Charlton T. Lewis; Charles Short [1879], A Latin Dictionary; Founded on Andrews' edition of Freund's Latin dictionary (Trustees of Tufts University, Oxford) [word count] [latindico19].
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superosŭpĕro, āvi, ātum, 1, v. n. and

I a. [id.].

I Neutr., to go over, to rise above, overtop, surmount.

   A Lit. (very rare; syn. transcendo): maximo saltu superabit gravidus armatis equus, surmounted, leaped the wall, Enn. ap. Macr. S. 6, 2 (Trag. v. 97 Vahl.): sol superabat ex mari, Plaut. Stich. 2, 2, 41: ripis superat mihi atque abundat pectus laetitia meum, id. ib. 2, 1, 6: jugo superans, passing over the summit, Verg. A. 11, 514: superat agger ad auras, Stat. Th. 4, 458: (angues) superant capite et cervicibus altis, Verg. A. 2, 219. —

   B Trop. (freq. and class.).    1    To have the upper hand or superiority, to be superior, to overcome, surpass (syn. vinco): denique nostra superat manus, Plaut. Am. 1, 1, 80: quā (sc. virtute) nostri milites facile superabant, Caes. B. G. 3, 14; 1, 40: numero militum, Liv. 29, 30, 8; cf.: numero hostis, virtute Romanus superat, id. 9, 32, 7: tantum superantibus malis, id. 3, 16, 4: sorte, id. 38, 36, 10: victor, superans animis, Verg. A. 5, 473: hostes equitatu superare, Nep. Ages. 3, 6: unde salo superant venti, Prop. 3, 5 (4, 4), 29: superat sententia Sabini, Caes. B. G. 5, 31: si superaverit morbus, Plin. Ep. 7, 1, 3.—   2    To exceed, be in excess, be superfluous; to be abundant, to abound (syn. supersum): in quo et deesse aliquam partem et superare mendosum est, Cic. de Or. 2, 19, 83: pecunia superabat? at egebas, id. Or. 67, 224: uter igitur est divitior? cui deest an cui superat? id. Par. 6, 3, 49: quis tolerare potest, illis divitias superare, nobis rem familiarem etiam ad necessaria deesse? Sall. C. 20, 11: cui quamquam virtus, gloria ... superabant, id. J. 64, 1: quae Jugurthae fesso superaverant, had been too much for, id. ib. 70, 2: de eo quod ipsis superat, Cic. Fin. 5, 15, 42: Quinto delegabo, si quid aeri meo alieno superabit et emptionibus, id. Att. 13, 46, 3: superabat umor in arvis, Lucr. 5, 804: superante multitudine, Liv. 3, 5: cum otium superat, id. 3, 17: num tibi superat superbia? Plaut. Am. 2, 2, 86: gentis superant tibi laudes, Tib. 4, 1, 28: dum superat gregibus juventas, Verg. G. 3, 63: si superant fetus, id. ib. 1, 189: quam facile tunc sit omnia impedire et quam hoc Caesari superet, non te fallit, perh. how exceedingly easy it would have been, Cael. ap. Cic. Fam. 8, 5, 3 dub.—   3    To be left over, to remain, survive (syn. supersum): quae superaverint animalia capta, immolant, Caes. B. G. 6, 17: quod superaret pecuniae, Cic. Verr. 2, 3, 84, § 195: quae arma superabunt, Pompon. ap. Cic. Att. 8, 12, A, § 4; Plaut. Truc. 5, 49: nihil ex raptis commeatibus superabat, Liv. 22, 40, 8: pepulerunt jam paucos superantes, id. 22, 49, 5: si de quincunce remota est Uncia, quid superat? Hor. A. P. 328: sex superant versus, Prop. 4 (5), 2, 57: pars quae sola mei superabit corporis, ossa, Tib. 3, 2, 17; Plaut. Truc. prol. 20: superet modo Mantua nobis, Verg. E. 9, 27: uter eorum vitā superarit, whichever survives, Caes. B. G. 6, 19: quae superaverint animalia, id. ib. 6, 17: quid puer Ascanius? superatne et vescitur aurā? Verg. A. 3, 339: captae superavimus urbi, id. ib. 2, 643; Liv. 29, 7, 7: quid igitur superat, quod purgemus? id. 45, 24, 1.—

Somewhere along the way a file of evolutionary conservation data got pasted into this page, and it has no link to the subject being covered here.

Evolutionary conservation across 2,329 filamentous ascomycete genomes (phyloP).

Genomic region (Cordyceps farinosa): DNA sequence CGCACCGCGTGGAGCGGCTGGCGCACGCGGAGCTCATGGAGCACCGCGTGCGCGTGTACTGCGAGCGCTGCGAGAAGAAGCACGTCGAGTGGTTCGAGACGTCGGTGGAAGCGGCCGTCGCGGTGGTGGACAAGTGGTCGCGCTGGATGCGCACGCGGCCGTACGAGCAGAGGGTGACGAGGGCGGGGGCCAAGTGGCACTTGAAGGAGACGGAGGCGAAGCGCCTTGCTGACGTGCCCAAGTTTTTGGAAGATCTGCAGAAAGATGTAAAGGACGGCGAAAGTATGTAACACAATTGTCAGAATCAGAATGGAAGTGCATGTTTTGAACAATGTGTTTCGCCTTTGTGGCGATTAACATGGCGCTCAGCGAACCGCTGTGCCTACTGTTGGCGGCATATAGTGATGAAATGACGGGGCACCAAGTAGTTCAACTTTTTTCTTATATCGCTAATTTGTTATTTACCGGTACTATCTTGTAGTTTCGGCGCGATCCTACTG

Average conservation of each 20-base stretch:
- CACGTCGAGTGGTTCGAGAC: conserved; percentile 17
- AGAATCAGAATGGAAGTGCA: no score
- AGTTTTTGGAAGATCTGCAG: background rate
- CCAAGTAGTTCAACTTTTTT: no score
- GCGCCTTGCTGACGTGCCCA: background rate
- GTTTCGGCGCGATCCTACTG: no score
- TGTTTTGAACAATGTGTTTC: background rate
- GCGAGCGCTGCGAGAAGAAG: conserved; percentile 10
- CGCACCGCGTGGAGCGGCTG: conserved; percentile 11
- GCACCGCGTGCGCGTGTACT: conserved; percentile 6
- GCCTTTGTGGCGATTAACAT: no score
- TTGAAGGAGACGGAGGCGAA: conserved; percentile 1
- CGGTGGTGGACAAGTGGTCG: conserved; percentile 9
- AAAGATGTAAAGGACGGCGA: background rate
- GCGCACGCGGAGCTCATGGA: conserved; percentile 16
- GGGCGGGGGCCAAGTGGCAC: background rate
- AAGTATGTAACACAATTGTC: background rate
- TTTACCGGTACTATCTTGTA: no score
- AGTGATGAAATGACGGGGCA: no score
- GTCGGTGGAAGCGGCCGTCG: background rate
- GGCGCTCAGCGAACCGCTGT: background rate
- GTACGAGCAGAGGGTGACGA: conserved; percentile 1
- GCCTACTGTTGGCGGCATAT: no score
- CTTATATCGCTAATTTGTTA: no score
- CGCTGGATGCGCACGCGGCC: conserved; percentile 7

II Act., to go or pass over, rise above; to mount, ascend; to surmount, overtop.

   A Lit.    1    In gen.: in altisono Caeli clipeo temo superat Stellas, Enn. ap. Varr. L. L. 7, § 73 Müll. (Vahl. Enn. p. 119, om. stellas): tempestas summas ripas fluminis superavit, Caes. B. C. 1, 48: ventosum aequor, Ov. Ib. 591: fluvium, Luc. 4, 150: mare, Sen. Oet. 128: pedibus salsas lacunas, Lucr. 3, 1031: munitiones, Liv. 5, 8, 10: quas (Alpes) nullā dum viā superatas, id. 5, 34, 6; 21, 26, 4; 21, 30, 5; 21, 38, 1; 23, 45, 3: Tauro monte superato, id. 35, 13, 4: montes, Verg. G. 3, 270: Alpes cursu, Luc. 1, 183: immensa montium juga, Plin. Pan. 81, 1: Caucasum, Curt. 7, 3, 22: hoc jugum, Verg. A. 6, 676: fossas, id. ib. 9, 314: summi fastigia tecti Ascensu, id. ib. 2, 303; cf.: caprae gravido superant vix ubere limen, id. G. 3, 317: retia saltu (vulpes), Ov. M. 7, 767: tantum itineris, to traverse, pass over, Tac. Agr. 33: regionem castrorum, to go past or beyond, Caes. B. C. 1, 69; cf. Cic. Tusc. 1, 19, 43: insidias circa ipsum iter locatas, Liv. 2, 50, 6: collocatur in eo turris tabulatorum quae superaret fontis fastigium, but so as to overtop, command, Hirt. B. G. 8, 41: superat (Parnassus) cacumine nubes, Ov. M. 1, 317.—   2    In partic.